Photo by APEC Chile 2019

By Dr Rebecca Fatima Sta Maria

Colleagues often ask me this question: how do we build support for trade agreements and other trade development policies?

Ensuring consistent and broad consultations is a good start.

Participants in a recent event hosted by the World Trade Organization and the Rajaratnam School of International Studies certainly agreed. They included legislators from across the Asia-Pacific region, including Central Asia to the Pacific islands, and they were looking to gain insights on advancing greater trade for their economies. They wield enormous influence in approving agreements and ensuring effective implementation.

Stakeholder engagement can help trade negotiations, which can be all consuming. We learned in Malaysia that broad consultations with constituents beyond the business community, including civil society, parliament and the public at large benefit us.

Feedback from the public is tremendous – from civil society and interest groups, and opposition lawmakers. That input presents opportunities. In response to the feedback we received, we held roundtable and townhall meetings. Not only did the consultations forge more trust, but they produced great ideas about finding common rules for trade.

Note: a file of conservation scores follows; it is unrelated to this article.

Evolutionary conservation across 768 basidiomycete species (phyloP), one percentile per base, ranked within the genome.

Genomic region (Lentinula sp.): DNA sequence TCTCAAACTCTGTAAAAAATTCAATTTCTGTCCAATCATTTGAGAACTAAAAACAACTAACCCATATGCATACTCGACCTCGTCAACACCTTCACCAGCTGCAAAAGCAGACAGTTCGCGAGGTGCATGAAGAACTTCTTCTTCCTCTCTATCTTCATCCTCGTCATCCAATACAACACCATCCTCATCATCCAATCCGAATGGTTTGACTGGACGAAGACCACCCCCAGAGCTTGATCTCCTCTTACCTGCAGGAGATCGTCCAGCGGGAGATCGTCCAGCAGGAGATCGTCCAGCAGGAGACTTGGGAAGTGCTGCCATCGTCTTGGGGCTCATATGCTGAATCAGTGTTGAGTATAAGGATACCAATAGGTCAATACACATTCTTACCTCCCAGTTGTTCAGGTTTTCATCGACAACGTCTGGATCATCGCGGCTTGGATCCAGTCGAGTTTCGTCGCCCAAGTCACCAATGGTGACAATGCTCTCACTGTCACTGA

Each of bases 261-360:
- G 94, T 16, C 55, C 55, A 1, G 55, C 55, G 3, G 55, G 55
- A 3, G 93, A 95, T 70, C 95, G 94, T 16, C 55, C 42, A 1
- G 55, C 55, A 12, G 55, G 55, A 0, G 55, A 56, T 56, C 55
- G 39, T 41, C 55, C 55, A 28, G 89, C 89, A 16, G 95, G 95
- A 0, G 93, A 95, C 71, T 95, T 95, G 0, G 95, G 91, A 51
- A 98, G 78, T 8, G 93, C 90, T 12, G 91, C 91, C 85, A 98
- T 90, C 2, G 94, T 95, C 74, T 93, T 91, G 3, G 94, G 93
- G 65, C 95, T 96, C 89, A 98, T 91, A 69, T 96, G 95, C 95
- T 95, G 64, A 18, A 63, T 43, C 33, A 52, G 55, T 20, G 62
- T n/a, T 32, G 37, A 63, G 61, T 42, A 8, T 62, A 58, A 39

Let me share my tips for smoothing out the complex process of negotiating and ratifying trade treaties.

First, inform your constituents. Share publicly information that may be shared, through the various channels available, such as websites and email distribution. Shyness has no place in trade development.

Second, consult broadly. Don’t underestimate the public’s interest – anyone from postal workers to clean water associations may have concerns. View these questions without bias. Face a consultation with an open mind and see it as an opportunity to brainstorm towards mutually beneficial solutions. Listen and learn.

Third, follow up and follow through. In today’s world of constant and transparent communication, lip service is the stuff of yesterday. Incorporate great ideas when possible and share back with your constituents. Closing the feedback loop can be mutually rewarding.

At APEC, we undertake consultations with our members on a continuous basis. This is the key to achieving consensus over the years in a voluntary forum. The World Trade Organization recently reminded us that the collaboration enabled by APEC has been indispensable to their negotiations. This includes APEC’s contributions toward the WTO Trade Facilitation Agreement, the Environmental Goods Agreement, and expansion of the Information Technology Agreement.

Another benefit to consulting and collaborating broadly with stakeholders? It encourages trade negotiators to use language that everyone can understand. Thank you, parliamentarians and other stakeholders, for reminding us that it is in our interest to make sense of technicalities than can confound. Here’s to more consultations and collaboration for greater trade that benefits us all.